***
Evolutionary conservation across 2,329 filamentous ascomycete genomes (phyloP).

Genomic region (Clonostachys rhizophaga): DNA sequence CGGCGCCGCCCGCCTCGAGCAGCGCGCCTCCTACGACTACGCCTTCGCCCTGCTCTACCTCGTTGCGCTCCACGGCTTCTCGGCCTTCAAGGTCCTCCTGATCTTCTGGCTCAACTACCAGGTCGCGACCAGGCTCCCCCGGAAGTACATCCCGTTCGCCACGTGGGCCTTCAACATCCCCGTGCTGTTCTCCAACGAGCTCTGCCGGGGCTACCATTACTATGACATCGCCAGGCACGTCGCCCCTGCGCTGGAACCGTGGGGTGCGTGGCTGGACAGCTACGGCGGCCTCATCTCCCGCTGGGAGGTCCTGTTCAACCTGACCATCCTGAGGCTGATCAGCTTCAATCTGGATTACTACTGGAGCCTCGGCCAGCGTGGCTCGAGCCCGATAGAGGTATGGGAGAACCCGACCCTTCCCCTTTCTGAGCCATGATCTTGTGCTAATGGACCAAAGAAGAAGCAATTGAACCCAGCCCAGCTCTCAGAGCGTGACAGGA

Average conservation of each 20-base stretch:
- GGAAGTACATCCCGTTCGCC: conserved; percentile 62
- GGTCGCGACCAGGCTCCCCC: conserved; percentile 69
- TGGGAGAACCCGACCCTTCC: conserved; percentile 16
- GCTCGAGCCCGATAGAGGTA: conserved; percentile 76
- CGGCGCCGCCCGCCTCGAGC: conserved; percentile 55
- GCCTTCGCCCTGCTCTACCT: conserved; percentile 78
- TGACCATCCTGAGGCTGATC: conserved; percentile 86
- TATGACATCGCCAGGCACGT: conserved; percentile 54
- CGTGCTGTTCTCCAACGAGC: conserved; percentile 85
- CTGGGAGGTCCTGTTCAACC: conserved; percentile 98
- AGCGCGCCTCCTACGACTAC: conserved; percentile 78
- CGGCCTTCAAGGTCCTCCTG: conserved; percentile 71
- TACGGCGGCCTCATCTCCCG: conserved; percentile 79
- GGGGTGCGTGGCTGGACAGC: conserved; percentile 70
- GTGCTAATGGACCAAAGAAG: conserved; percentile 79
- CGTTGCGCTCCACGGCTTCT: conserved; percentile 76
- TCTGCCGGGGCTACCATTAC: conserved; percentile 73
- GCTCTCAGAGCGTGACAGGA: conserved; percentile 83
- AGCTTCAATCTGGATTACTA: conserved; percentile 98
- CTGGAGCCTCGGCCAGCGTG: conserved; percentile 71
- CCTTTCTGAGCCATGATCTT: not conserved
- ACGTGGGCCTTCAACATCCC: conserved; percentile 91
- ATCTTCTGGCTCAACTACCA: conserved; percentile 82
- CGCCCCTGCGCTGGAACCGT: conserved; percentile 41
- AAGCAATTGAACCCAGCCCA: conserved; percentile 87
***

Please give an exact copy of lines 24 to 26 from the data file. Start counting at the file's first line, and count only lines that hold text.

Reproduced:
- CCTTTCTGAGCCATGATCTT: not conserved
- ACGTGGGCCTTCAACATCCC: conserved; percentile 91
- ATCTTCTGGCTCAACTACCA: conserved; percentile 82